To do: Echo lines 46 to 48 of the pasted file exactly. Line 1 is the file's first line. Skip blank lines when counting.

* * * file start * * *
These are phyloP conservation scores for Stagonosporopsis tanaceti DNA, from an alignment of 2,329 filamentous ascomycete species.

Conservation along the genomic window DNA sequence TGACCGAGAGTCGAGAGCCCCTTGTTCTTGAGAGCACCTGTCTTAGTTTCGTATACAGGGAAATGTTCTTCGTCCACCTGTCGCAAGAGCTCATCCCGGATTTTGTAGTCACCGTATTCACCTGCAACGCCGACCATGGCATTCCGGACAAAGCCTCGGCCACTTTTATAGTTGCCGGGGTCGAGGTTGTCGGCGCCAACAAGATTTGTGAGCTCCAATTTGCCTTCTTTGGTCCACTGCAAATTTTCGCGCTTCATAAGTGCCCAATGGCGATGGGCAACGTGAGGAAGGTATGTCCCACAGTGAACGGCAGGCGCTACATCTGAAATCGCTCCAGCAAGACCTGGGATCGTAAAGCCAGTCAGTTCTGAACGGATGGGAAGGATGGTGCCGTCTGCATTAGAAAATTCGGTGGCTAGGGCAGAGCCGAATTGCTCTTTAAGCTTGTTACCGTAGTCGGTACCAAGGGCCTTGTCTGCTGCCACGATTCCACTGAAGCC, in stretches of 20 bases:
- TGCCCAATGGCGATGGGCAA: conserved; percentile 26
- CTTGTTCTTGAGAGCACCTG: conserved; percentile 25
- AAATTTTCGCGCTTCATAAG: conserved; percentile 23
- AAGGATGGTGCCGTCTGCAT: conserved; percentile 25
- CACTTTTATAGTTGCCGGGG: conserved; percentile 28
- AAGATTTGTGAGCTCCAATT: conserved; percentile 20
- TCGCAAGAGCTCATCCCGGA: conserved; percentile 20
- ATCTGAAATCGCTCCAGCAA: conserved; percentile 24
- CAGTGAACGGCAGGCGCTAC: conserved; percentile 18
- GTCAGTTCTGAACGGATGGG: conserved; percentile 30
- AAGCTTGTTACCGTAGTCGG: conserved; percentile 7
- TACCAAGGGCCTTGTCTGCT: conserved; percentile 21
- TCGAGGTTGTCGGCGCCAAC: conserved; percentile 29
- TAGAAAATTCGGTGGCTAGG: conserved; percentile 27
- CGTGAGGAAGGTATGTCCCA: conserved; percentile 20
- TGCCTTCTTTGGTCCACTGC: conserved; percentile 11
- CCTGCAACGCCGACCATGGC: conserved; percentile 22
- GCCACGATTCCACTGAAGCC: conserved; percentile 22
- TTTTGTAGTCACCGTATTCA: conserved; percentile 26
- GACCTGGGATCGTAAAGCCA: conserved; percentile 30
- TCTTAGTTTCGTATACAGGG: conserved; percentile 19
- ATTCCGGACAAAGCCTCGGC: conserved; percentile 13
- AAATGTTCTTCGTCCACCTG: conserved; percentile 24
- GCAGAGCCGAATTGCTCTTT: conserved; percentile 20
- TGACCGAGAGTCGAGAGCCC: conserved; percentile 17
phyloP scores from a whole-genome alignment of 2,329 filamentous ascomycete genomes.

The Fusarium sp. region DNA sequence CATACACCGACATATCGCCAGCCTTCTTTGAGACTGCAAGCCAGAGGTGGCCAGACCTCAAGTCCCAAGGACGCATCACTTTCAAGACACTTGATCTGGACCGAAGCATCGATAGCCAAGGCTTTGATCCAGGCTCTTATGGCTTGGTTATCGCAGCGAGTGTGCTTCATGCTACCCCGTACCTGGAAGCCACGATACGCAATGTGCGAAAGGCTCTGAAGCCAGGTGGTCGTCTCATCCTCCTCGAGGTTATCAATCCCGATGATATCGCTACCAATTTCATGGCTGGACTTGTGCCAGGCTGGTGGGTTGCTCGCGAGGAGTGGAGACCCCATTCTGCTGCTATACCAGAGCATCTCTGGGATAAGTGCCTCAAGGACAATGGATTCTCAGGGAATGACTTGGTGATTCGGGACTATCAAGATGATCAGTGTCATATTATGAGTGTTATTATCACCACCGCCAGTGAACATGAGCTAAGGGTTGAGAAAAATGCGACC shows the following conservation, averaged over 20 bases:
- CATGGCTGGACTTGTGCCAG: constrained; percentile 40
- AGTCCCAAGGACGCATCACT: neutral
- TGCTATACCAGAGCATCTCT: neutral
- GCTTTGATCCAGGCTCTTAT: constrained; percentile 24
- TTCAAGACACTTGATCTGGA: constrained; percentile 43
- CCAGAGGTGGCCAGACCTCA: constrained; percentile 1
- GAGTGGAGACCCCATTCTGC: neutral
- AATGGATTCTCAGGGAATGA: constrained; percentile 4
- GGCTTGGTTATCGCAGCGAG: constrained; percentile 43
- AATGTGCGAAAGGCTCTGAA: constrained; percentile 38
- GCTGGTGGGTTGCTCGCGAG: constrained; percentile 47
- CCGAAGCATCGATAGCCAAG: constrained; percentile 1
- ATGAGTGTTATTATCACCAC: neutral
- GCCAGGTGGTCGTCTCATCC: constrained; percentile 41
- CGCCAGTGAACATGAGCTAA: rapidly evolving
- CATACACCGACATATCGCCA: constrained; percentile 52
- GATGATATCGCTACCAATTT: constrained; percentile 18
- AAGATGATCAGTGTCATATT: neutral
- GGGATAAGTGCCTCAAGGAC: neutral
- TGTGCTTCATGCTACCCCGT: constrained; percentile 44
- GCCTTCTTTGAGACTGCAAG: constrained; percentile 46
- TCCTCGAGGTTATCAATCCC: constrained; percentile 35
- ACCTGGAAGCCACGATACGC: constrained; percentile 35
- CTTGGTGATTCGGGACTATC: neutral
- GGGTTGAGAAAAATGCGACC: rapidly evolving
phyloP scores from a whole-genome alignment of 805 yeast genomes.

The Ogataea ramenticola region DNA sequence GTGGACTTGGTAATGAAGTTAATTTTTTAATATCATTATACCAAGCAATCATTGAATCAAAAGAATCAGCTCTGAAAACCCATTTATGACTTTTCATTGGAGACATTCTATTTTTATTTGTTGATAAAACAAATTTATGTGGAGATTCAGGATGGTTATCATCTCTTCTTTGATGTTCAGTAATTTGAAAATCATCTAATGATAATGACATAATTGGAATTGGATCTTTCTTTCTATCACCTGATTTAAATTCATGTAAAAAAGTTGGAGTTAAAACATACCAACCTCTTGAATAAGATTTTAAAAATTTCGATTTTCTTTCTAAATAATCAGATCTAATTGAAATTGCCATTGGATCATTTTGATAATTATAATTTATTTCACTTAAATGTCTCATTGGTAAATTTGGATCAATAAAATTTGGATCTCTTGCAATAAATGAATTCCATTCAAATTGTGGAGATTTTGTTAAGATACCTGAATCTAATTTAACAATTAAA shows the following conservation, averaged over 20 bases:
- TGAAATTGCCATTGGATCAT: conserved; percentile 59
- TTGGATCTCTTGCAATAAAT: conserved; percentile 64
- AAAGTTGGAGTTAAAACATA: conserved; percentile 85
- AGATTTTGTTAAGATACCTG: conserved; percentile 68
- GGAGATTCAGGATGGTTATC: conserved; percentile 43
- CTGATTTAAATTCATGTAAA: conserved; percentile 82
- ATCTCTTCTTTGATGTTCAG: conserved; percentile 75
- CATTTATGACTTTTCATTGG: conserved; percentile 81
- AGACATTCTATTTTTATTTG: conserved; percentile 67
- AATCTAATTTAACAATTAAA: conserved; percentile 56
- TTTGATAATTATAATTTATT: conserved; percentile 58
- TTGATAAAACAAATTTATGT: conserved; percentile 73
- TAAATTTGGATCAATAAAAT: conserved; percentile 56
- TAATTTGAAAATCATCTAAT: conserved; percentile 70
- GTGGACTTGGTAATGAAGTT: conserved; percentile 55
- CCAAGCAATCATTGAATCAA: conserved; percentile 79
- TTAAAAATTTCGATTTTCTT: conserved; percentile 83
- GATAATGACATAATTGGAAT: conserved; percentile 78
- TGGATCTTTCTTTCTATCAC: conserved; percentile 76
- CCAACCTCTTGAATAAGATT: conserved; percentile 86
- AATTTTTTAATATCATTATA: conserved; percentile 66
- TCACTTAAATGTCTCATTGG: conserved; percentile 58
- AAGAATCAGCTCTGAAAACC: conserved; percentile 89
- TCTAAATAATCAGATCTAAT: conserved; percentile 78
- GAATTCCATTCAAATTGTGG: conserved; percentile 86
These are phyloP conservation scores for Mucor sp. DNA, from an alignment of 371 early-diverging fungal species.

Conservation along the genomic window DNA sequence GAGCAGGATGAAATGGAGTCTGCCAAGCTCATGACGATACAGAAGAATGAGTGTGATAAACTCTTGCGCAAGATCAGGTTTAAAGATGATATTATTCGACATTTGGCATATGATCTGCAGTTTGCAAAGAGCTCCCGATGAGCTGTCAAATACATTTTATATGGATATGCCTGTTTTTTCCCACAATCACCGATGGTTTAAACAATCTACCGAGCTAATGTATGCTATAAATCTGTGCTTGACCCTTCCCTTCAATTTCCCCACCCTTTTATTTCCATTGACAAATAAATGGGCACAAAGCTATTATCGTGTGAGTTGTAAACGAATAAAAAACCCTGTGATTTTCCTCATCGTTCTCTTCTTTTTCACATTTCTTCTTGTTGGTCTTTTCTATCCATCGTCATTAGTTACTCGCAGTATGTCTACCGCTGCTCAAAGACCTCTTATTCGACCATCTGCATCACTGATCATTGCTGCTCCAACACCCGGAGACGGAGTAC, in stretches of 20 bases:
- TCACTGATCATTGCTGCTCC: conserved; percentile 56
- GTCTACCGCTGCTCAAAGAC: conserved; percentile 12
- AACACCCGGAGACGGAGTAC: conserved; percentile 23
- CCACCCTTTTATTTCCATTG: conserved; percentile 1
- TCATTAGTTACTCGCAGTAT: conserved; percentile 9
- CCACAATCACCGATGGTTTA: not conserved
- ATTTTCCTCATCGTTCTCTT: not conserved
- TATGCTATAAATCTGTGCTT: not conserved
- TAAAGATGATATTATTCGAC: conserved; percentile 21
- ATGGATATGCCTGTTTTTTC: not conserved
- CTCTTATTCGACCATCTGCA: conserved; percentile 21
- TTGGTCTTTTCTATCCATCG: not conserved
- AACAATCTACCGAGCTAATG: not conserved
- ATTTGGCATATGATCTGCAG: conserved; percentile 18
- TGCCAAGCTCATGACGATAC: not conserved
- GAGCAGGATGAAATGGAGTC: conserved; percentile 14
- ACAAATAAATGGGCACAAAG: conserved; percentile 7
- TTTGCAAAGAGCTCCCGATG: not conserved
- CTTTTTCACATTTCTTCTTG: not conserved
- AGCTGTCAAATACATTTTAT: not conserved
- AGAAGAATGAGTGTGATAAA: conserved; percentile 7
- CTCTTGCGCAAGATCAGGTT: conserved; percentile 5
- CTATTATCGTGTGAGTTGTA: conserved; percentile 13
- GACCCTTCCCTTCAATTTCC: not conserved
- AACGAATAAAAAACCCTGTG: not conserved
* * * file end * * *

- GATGATATCGCTACCAATTT: constrained; percentile 18
- AAGATGATCAGTGTCATATT: neutral
- GGGATAAGTGCCTCAAGGAC: neutral